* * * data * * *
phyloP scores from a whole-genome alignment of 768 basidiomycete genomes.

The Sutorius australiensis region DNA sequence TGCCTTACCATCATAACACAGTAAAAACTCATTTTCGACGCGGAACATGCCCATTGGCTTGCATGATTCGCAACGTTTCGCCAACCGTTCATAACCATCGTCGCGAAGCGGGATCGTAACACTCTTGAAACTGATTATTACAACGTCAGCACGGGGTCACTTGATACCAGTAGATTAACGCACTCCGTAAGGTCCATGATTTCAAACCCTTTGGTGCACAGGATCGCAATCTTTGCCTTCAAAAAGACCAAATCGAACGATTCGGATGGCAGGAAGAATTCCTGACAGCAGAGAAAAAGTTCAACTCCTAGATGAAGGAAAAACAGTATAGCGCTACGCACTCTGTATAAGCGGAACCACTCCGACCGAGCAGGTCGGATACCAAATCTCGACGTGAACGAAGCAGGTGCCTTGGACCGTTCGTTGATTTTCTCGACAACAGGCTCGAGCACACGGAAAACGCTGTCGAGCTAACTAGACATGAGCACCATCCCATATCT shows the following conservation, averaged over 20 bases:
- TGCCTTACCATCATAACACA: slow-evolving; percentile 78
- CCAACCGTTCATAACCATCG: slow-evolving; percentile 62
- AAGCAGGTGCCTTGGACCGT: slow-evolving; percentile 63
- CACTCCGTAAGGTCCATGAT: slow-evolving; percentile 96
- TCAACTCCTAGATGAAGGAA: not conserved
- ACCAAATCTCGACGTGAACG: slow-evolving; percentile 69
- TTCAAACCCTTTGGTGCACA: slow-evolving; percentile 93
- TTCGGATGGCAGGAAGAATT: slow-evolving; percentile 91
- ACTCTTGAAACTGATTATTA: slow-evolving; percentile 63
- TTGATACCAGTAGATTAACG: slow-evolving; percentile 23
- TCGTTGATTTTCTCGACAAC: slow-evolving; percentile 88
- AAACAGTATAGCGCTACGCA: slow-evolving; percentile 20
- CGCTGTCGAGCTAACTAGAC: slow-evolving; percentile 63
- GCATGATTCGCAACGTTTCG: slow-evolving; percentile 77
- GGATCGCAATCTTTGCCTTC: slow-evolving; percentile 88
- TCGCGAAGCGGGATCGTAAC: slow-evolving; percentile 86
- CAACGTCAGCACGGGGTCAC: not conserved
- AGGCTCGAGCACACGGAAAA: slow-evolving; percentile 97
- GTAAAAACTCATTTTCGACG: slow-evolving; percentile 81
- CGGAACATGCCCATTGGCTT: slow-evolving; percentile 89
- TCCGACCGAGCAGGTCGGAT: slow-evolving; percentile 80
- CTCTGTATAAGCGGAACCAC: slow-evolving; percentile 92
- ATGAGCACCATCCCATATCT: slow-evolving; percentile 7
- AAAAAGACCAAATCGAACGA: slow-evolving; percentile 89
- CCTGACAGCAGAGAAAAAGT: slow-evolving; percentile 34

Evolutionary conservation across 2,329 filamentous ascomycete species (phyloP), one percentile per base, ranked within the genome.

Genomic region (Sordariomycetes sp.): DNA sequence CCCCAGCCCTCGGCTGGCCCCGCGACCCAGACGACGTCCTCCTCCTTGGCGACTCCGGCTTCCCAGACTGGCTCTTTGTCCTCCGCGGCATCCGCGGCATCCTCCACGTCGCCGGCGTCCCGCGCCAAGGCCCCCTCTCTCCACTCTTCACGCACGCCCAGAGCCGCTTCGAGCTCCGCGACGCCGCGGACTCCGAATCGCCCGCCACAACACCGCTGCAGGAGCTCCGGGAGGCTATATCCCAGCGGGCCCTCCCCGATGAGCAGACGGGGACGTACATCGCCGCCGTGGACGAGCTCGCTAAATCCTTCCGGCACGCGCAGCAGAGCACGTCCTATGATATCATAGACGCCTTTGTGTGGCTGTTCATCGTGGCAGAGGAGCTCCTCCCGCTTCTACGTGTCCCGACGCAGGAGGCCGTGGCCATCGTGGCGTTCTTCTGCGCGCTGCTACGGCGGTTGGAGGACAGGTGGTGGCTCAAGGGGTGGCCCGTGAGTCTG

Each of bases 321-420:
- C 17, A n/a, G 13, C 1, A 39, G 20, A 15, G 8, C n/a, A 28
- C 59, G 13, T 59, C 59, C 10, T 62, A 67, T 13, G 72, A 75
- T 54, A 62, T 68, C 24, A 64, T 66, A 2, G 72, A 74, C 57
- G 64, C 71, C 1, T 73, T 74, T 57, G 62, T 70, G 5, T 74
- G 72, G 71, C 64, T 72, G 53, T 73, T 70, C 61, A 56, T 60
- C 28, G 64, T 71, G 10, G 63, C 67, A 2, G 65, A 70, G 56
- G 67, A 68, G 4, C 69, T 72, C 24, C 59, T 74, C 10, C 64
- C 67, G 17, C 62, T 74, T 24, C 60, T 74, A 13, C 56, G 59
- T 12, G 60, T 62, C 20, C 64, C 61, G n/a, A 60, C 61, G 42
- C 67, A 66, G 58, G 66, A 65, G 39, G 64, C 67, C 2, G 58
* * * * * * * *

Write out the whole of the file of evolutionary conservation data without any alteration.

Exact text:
phyloP scores from a whole-genome alignment of 768 basidiomycete genomes.

The Sutorius australiensis region DNA sequence TGCCTTACCATCATAACACAGTAAAAACTCATTTTCGACGCGGAACATGCCCATTGGCTTGCATGATTCGCAACGTTTCGCCAACCGTTCATAACCATCGTCGCGAAGCGGGATCGTAACACTCTTGAAACTGATTATTACAACGTCAGCACGGGGTCACTTGATACCAGTAGATTAACGCACTCCGTAAGGTCCATGATTTCAAACCCTTTGGTGCACAGGATCGCAATCTTTGCCTTCAAAAAGACCAAATCGAACGATTCGGATGGCAGGAAGAATTCCTGACAGCAGAGAAAAAGTTCAACTCCTAGATGAAGGAAAAACAGTATAGCGCTACGCACTCTGTATAAGCGGAACCACTCCGACCGAGCAGGTCGGATACCAAATCTCGACGTGAACGAAGCAGGTGCCTTGGACCGTTCGTTGATTTTCTCGACAACAGGCTCGAGCACACGGAAAACGCTGTCGAGCTAACTAGACATGAGCACCATCCCATATCT shows the following conservation, averaged over 20 bases:
- TGCCTTACCATCATAACACA: slow-evolving; percentile 78
- CCAACCGTTCATAACCATCG: slow-evolving; percentile 62
- AAGCAGGTGCCTTGGACCGT: slow-evolving; percentile 63
- CACTCCGTAAGGTCCATGAT: slow-evolving; percentile 96
- TCAACTCCTAGATGAAGGAA: not conserved
- ACCAAATCTCGACGTGAACG: slow-evolving; percentile 69
- TTCAAACCCTTTGGTGCACA: slow-evolving; percentile 93
- TTCGGATGGCAGGAAGAATT: slow-evolving; percentile 91
- ACTCTTGAAACTGATTATTA: slow-evolving; percentile 63
- TTGATACCAGTAGATTAACG: slow-evolving; percentile 23
- TCGTTGATTTTCTCGACAAC: slow-evolving; percentile 88
- AAACAGTATAGCGCTACGCA: slow-evolving; percentile 20
- CGCTGTCGAGCTAACTAGAC: slow-evolving; percentile 63
- GCATGATTCGCAACGTTTCG: slow-evolving; percentile 77
- GGATCGCAATCTTTGCCTTC: slow-evolving; percentile 88
- TCGCGAAGCGGGATCGTAAC: slow-evolving; percentile 86
- CAACGTCAGCACGGGGTCAC: not conserved
- AGGCTCGAGCACACGGAAAA: slow-evolving; percentile 97
- GTAAAAACTCATTTTCGACG: slow-evolving; percentile 81
- CGGAACATGCCCATTGGCTT: slow-evolving; percentile 89
- TCCGACCGAGCAGGTCGGAT: slow-evolving; percentile 80
- CTCTGTATAAGCGGAACCAC: slow-evolving; percentile 92
- ATGAGCACCATCCCATATCT: slow-evolving; percentile 7
- AAAAAGACCAAATCGAACGA: slow-evolving; percentile 89
- CCTGACAGCAGAGAAAAAGT: slow-evolving; percentile 34

Evolutionary conservation across 2,329 filamentous ascomycete species (phyloP), one percentile per base, ranked within the genome.

Genomic region (Sordariomycetes sp.): DNA sequence CCCCAGCCCTCGGCTGGCCCCGCGACCCAGACGACGTCCTCCTCCTTGGCGACTCCGGCTTCCCAGACTGGCTCTTTGTCCTCCGCGGCATCCGCGGCATCCTCCACGTCGCCGGCGTCCCGCGCCAAGGCCCCCTCTCTCCACTCTTCACGCACGCCCAGAGCCGCTTCGAGCTCCGCGACGCCGCGGACTCCGAATCGCCCGCCACAACACCGCTGCAGGAGCTCCGGGAGGCTATATCCCAGCGGGCCCTCCCCGATGAGCAGACGGGGACGTACATCGCCGCCGTGGACGAGCTCGCTAAATCCTTCCGGCACGCGCAGCAGAGCACGTCCTATGATATCATAGACGCCTTTGTGTGGCTGTTCATCGTGGCAGAGGAGCTCCTCCCGCTTCTACGTGTCCCGACGCAGGAGGCCGTGGCCATCGTGGCGTTCTTCTGCGCGCTGCTACGGCGGTTGGAGGACAGGTGGTGGCTCAAGGGGTGGCCCGTGAGTCTG

Each of bases 321-420:
- C 17, A n/a, G 13, C 1, A 39, G 20, A 15, G 8, C n/a, A 28
- C 59, G 13, T 59, C 59, C 10, T 62, A 67, T 13, G 72, A 75
- T 54, A 62, T 68, C 24, A 64, T 66, A 2, G 72, A 74, C 57
- G 64, C 71, C 1, T 73, T 74, T 57, G 62, T 70, G 5, T 74
- G 72, G 71, C 64, T 72, G 53, T 73, T 70, C 61, A 56, T 60
- C 28, G 64, T 71, G 10, G 63, C 67, A 2, G 65, A 70, G 56
- G 67, A 68, G 4, C 69, T 72, C 24, C 59, T 74, C 10, C 64
- C 67, G 17, C 62, T 74, T 24, C 60, T 74, A 13, C 56, G 59
- T 12, G 60, T 62, C 20, C 64, C 61, G n/a, A 60, C 61, G 42
- C 67, A 66, G 58, G 66, A 65, G 39, G 64, C 67, C 2, G 58